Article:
Jim Donovan, who has been with MaineHealth from its beginning, will depart in March.Read More
During our COVID pandemic response period, MaineHealth hospitals have continued to perform essential surgeries and procedures when delay could cause harm to the patient. Our medical and surgical teams are following strict safety measures to prevent patient exposure to COVID-19, and we have not had any documented in-hospital transmission of the virus. We are now moving forward with time-sensitive surgeries and procedures that were postponed, knowing that our patients will benefit from getting this needed care, and that we can do so safely.
We want to perform your surgery or procedure in the safest possible circumstances.
Before your appointment, a care team members will contact you to ask you about possible symptoms of COVID-19 to ensure that we do not perform any surgery or procedure while you are sick.
Even if they do not have any symptoms, some patients will be tested for COVID-19 before their scheduled procedure. This helps us remain confident that patients are unlikely to undergo surgery with possible coronavirus infection present. We are doing this as a precautionary measure so that we have all of the information we need to provide you with an ideal care experience and to support a smooth recovery.
Please let us know if you have had close (such as a household member or caregiver) exposure to someone who is known or suspected to have COVID-19. We may need to adjust our plans for your safety.
MaineHealth care teams are working around the clock to monitor the evolving COVID-19 situation and to ensure excellent patient care as well as family and visitor safety.
As a precautionary measure we have restricted visitors in all of our hospital and outpatient facilities until the spread of COVID-19 is no longer a threat. Currently, patients are not allowed to have visitors while in the hospital. However, there a certain exceptions to this visitor policy:
- Pediatrics: one parent/guardian at a time
- Obstetrics: one spouse/coach allowed in labor and delivery area
- Day Surgery: one person involved in care
- Patient Discharges: one person allowed for the purpose of picking up a patient for discharge
- Practice and Outpatient Procedural Areas: One person allowed as an escort, only if the patient requires their help with mobility, support or communication with care team, such necessity to be determined by triage or care providers. Escorts will be encouraged to drop-off patients when possible.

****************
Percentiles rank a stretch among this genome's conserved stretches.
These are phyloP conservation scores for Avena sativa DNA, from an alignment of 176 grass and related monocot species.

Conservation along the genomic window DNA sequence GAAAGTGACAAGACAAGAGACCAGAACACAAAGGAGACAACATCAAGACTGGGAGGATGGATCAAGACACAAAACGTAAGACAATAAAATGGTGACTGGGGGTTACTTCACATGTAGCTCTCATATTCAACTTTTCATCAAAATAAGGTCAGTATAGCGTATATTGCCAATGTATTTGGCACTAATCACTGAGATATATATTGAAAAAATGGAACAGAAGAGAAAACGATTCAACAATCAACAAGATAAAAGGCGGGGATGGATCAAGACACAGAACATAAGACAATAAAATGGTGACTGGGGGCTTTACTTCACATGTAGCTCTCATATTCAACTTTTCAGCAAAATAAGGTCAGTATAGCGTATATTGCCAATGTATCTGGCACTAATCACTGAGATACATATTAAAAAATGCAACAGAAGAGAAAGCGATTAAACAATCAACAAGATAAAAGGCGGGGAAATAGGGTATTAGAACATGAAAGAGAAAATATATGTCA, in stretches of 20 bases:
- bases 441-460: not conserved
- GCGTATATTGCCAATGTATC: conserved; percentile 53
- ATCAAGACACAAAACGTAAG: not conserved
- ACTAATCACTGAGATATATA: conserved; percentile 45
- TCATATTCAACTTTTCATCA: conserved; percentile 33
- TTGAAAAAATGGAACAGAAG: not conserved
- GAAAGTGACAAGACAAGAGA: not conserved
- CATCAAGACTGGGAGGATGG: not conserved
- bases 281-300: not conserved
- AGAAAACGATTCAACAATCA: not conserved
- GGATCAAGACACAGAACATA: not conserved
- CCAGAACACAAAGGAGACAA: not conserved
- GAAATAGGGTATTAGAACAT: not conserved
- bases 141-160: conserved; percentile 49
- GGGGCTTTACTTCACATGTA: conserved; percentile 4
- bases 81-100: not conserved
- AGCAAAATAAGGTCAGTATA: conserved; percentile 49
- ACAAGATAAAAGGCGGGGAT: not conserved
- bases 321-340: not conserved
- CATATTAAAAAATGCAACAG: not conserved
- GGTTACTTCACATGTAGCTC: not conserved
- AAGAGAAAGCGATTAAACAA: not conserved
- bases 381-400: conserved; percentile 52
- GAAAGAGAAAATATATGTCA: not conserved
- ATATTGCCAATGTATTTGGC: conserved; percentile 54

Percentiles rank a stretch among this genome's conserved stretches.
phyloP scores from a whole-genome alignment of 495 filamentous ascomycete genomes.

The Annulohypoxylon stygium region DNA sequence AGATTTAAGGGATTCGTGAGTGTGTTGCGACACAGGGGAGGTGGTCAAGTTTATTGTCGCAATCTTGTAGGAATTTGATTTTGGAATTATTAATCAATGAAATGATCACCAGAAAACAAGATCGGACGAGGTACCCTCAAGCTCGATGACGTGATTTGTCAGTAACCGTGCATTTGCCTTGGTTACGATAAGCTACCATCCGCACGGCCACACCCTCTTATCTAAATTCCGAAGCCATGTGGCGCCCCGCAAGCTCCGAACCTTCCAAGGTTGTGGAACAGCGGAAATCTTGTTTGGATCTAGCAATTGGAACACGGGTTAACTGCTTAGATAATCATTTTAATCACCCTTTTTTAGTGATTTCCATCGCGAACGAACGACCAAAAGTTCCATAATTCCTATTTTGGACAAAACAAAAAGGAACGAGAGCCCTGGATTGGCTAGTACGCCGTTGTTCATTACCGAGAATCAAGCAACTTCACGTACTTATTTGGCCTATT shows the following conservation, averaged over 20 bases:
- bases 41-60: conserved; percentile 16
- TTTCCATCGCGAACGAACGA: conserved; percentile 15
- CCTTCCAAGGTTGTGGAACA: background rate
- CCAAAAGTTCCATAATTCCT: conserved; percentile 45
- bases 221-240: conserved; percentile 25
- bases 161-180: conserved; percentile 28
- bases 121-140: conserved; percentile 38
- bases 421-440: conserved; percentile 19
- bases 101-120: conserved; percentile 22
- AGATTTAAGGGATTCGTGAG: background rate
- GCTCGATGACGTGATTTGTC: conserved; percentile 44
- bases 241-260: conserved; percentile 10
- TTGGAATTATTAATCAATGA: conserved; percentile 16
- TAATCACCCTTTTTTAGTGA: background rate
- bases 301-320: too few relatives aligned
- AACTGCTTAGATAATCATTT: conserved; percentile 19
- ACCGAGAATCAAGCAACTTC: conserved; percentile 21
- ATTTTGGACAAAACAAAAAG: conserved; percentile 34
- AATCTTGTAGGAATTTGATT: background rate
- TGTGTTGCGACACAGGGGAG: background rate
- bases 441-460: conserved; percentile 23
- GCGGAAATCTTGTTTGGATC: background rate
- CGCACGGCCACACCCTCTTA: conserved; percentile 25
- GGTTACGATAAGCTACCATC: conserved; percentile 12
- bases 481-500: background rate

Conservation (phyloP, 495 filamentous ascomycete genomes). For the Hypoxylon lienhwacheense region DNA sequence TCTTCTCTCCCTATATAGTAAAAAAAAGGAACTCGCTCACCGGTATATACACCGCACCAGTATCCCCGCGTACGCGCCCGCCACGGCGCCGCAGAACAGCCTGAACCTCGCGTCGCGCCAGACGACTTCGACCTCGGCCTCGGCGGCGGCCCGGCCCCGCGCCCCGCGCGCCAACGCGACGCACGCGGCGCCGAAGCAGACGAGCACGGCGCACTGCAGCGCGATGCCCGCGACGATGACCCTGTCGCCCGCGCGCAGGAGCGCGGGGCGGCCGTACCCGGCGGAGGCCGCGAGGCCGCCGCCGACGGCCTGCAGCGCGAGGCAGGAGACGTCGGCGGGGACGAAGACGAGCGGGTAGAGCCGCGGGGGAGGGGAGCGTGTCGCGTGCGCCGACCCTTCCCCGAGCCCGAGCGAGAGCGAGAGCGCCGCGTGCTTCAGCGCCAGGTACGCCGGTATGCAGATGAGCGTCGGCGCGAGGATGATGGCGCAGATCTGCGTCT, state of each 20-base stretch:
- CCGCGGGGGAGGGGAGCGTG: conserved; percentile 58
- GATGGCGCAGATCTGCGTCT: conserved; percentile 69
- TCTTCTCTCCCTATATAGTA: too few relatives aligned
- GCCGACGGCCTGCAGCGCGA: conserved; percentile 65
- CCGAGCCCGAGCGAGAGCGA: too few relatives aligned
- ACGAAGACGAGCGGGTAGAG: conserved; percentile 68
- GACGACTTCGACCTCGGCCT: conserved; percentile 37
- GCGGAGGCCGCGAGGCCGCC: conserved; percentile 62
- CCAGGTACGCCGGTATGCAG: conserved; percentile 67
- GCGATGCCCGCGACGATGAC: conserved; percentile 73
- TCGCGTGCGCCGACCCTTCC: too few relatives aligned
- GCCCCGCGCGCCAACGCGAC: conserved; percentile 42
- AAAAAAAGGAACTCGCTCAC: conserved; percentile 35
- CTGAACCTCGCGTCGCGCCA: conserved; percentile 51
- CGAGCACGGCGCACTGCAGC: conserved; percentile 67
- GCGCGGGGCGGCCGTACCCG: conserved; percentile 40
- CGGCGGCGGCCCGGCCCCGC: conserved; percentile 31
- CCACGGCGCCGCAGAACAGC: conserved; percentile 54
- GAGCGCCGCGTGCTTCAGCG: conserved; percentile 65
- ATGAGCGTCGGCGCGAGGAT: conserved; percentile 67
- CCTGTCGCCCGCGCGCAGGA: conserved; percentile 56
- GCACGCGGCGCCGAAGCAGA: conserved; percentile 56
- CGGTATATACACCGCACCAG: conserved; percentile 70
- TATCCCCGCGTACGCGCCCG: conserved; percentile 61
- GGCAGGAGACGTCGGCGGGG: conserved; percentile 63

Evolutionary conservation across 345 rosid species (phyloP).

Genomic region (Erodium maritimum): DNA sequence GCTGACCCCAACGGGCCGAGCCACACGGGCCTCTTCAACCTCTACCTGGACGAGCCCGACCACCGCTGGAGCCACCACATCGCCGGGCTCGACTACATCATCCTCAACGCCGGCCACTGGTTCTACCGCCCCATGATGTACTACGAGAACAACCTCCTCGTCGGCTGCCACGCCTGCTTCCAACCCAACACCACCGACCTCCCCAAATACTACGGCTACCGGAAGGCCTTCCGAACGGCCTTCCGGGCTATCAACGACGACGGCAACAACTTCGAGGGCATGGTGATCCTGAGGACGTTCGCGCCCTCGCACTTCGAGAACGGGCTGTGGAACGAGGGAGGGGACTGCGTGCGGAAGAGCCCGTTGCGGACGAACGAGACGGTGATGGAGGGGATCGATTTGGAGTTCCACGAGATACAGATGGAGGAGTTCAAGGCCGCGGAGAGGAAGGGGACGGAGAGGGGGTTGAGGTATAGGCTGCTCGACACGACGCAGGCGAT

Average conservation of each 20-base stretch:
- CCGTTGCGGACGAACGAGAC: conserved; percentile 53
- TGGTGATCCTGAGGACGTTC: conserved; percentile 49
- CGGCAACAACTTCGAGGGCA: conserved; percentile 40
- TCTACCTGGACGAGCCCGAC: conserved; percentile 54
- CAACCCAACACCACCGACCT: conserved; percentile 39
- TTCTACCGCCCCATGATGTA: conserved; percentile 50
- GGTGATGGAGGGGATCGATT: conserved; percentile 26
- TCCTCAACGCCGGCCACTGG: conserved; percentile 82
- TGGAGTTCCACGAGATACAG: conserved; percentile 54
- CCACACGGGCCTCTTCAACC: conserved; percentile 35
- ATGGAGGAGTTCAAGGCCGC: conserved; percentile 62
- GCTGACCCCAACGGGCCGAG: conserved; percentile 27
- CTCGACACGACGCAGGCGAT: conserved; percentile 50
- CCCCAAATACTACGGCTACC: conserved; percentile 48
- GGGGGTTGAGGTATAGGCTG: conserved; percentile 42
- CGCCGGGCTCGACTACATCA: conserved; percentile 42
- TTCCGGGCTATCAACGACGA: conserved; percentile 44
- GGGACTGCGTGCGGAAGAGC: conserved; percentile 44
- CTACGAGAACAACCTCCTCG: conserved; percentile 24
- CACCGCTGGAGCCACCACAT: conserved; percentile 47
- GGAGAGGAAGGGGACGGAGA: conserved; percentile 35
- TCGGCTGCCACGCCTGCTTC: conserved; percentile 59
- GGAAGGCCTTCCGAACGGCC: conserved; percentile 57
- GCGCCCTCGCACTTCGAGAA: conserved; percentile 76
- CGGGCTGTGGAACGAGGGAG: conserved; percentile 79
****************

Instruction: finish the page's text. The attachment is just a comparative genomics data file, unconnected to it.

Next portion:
For these exceptions the visitor must be 18 years or older.
To help our patients stay connected with family and friends, we are providing iPads and access to the video chat app, Zoom at MaineHealth hospitals. Through those iPads, our patients have spent almost 130 hours chatting with their friends and family during April!
No. Our goal is to keep you in the hospital until your health is strong enough for you to leave safely. Your clinical team will work with you to anticipate any post-surgical or post-procedural needs such as:
- A ride home
- Support during your recovery
- A place to go to after your procedure
If you have any issues or concerns that could get in the way of a smooth transition out of the hospital after your procedure, please talk to your care team about them before coming to the hospital.
No, having surgery or a procedure does not increase your chances of being infected with COVID-19. We follow strict infection prevention practices and protocols designed to protect our patients and care team members.
Everyone entering our hospitals and clinics, including employees and visitors, will be screened for symptoms and known high-risk exposures. Everyone will be offered a mask to wear to prevent spread of infection to others. Patients who are known to be infected with COVID-19 are kept in special isolation areas to protect other patients, providers and staff.
With any planned surgery or procedure, we must weigh the risk of delay with the benefit of moving forward. In some situations, it may not be safe to further delay time-sensitive care. Additionally, we expect to be affected by COVID-19 for many months to come.
MaineHealth has expertise in caring for patients with complex health conditions, and in infection prevention and control. Your care team is working hard to assess whether your surgery can be safely postponed. If they have contacted you to schedule your surgery, they believe that the benefits of moving forward with your surgery outweigh the risks of coming to the hospital.
If you are wondering if your surgery can be postponed until after the COVID-19 outbreak is over, talk to your surgeon or another care team member about your concerns. Clear and direct communication is an important part of our patient safety plan.